We shine the spotlight on one of the most important senses involved, next to appearance, in a product’s appeal: the SMELL of a crusty loaf.
A vital tool for bakery professionals, sensory analysis consists in having a panel of experts and consumers highlight and describe the organoleptic properties (appearance, smell, sound, texture, taste) of a loaf of bread.
The “smell” factor in sensory analysis
Sensory analysis, a tool for the bread industry
Renowned for their sensory expertise, Lempa and Lesaffre have jointly developed a lexicon of precise sensory descriptors adapted to crusty bread. Used by large and medium-sized supermarkets, industrial and craft bakers in their marketing, R&D and Quality initiatives, the tools helps reconcile two approaches: the more subjective viewpoint of (non-technical) consumers, and the more objective angle of the experts (specifically trained).
The importance of “smell”
How good a loaf smells will dictate how much you want to eat it!
A shared experience from Thomas MARIE, Best Craftsman in France in Bakery category (2007). Senior lecturer in baking at the Lausanne hotel management school (Switzerland).
“The smell and taste of bread is often firmly engraved upon our minds. It is not uncommon to hear consumers say it used to be better in the olden days… I personally think it’s never been as good as it is now! Customers are tired of tasteless, standardised food products. Therefore, the rich diversity of bread that we can offer must never be overlooked, or indeed the wide variety of flavours available:
- strong tasting bread, such as a large sourdough loaf made from milled flour with its sour taste and nicely caramelised crust,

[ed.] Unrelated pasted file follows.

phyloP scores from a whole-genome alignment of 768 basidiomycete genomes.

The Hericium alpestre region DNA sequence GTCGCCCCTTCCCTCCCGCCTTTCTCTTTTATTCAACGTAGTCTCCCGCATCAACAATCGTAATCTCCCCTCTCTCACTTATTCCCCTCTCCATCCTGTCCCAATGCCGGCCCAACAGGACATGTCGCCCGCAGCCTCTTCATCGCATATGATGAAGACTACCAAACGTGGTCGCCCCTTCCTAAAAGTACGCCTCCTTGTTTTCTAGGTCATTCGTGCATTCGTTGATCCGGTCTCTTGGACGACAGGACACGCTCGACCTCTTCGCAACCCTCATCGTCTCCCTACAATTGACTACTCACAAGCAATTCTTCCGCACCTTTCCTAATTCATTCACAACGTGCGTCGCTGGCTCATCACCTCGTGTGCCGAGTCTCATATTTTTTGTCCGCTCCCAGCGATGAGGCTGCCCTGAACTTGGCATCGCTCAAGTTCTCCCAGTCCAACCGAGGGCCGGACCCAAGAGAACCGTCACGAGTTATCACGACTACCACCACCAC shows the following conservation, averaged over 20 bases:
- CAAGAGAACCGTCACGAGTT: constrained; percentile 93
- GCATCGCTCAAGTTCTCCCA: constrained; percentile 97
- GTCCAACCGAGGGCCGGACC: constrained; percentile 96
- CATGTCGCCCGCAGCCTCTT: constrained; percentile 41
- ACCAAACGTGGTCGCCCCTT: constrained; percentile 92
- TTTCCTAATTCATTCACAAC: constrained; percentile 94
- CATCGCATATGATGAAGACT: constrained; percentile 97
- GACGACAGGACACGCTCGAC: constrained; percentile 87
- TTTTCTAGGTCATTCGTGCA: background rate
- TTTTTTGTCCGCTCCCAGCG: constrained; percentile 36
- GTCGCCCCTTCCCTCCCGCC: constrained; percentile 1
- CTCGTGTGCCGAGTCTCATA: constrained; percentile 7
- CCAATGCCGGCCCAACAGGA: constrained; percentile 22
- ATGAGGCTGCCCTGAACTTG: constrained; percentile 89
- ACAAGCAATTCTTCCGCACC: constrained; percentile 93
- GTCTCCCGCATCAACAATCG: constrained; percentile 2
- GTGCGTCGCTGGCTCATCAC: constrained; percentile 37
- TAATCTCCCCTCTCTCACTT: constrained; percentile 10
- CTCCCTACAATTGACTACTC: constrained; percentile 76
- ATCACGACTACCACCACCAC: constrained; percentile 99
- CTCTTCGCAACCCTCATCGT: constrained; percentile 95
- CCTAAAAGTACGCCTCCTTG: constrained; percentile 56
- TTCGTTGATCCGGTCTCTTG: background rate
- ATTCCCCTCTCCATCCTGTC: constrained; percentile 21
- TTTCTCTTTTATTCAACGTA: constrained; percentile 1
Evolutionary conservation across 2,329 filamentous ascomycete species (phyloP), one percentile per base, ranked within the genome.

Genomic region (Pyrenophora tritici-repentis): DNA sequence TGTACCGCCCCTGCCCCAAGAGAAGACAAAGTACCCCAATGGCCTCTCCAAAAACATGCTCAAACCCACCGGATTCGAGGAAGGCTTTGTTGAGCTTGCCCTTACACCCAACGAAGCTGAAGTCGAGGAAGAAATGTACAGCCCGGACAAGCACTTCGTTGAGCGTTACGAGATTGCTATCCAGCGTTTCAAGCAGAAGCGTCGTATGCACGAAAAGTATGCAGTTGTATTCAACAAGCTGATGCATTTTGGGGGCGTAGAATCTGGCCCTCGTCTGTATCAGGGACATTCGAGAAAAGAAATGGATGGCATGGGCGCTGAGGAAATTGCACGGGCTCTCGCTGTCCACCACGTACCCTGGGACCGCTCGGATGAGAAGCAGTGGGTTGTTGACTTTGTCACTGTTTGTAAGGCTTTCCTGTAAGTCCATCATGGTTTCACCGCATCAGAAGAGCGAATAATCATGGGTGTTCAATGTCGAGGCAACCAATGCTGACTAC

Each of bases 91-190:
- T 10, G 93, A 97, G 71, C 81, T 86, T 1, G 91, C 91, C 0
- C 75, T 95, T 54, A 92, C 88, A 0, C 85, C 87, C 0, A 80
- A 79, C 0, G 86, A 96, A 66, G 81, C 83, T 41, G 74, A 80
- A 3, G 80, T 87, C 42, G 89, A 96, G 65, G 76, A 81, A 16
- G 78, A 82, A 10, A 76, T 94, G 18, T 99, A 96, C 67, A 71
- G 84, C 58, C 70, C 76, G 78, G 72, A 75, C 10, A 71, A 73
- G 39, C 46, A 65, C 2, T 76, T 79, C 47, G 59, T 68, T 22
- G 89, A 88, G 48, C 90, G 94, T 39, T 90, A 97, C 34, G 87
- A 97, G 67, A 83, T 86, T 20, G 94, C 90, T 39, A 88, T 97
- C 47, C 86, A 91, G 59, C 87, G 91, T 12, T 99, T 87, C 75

- traditional baguettes undergo delayed first rise to add a slight hint of whole wheat and butter,
- rye bread from the Auvergne, smelling of honey and gingerbread,
- a granary loaf with its toasted flavour…
We have many organoleptic levers to convince our customers, so let’s make use of them! … And don’t forget to let them taste your bread!!!”
Sensory analysis in crusty loaves
Each descriptor assessed by our experts is illustrated by a solution provided in an opaque bottle. The intensity of the smell is then assessed by the experts and the verbal description is provided by the consumers.
The smell of the loaf’s crust
3 expert descriptors and their equivalents in consumer terminology:
- caramel smell = caramel, sweet biscuit or sugary
- cardboard smell = cardboard or neutral
- crackers smell = dry biscuit
The smell of the crumb in crusty loave
13 expert descriptors and their equivalents in consumer terminology:
- acetic/vinegary smell = acidic, acidulated, sourdough, tangy
- almond smell = almond
- ripe wheat smell = battery, pancake batter, waffle batter, sugary
- cereal/bran smell = cereal, grainy, rye
- fermented smell = chemical, fermented, cheese, sourdough, yeast, tangy
- whole wheat smell = cardboard, grains, flour, floury, neutral
- fruity smell = lemony, fruity, dried fruit
- lactic, buttery smell = brioche, cake, buttered noodles, Danish pastries
- sourdough smell = acidic, sour, sourdough, yeast, tangy
- yeast smell = chemical, fermented, cheese, sourdough, yeast, tangy
- malted, roasted smell (also applicable to the crust) = woody, burnt, coffee, caramel, mushroom, crusty, wood fire, forest, smoked, grilled, malt, toasted bread, musty
- hazelnut smell
- rye smell = spicy, straw, honey, gingerbread, rye
Consumers will also spontaneously use the terms: fresh, warm, or unbaked bread; little, no, strong smell, pronounced, lingering; good, appetising, fragrant smell.
A sensory lexicon for the “smell” of a crusty loaf
The descriptors most commonly used by experts: fermented, sourdough, hazelnut, almond, caramel, rye, whole wheat, cardboard, fruity, crackers, ripe wheat…
The terms most spontaneously cited by consumers: grains, sweet, sourdough, dough, flour, neutral, whole wheat, bread, caramel, toasted, floury…
For bakery professionals, sensory analysis is not only a fundamental aspect in product assessment, but also a communication tool increasingly aimed at consumers.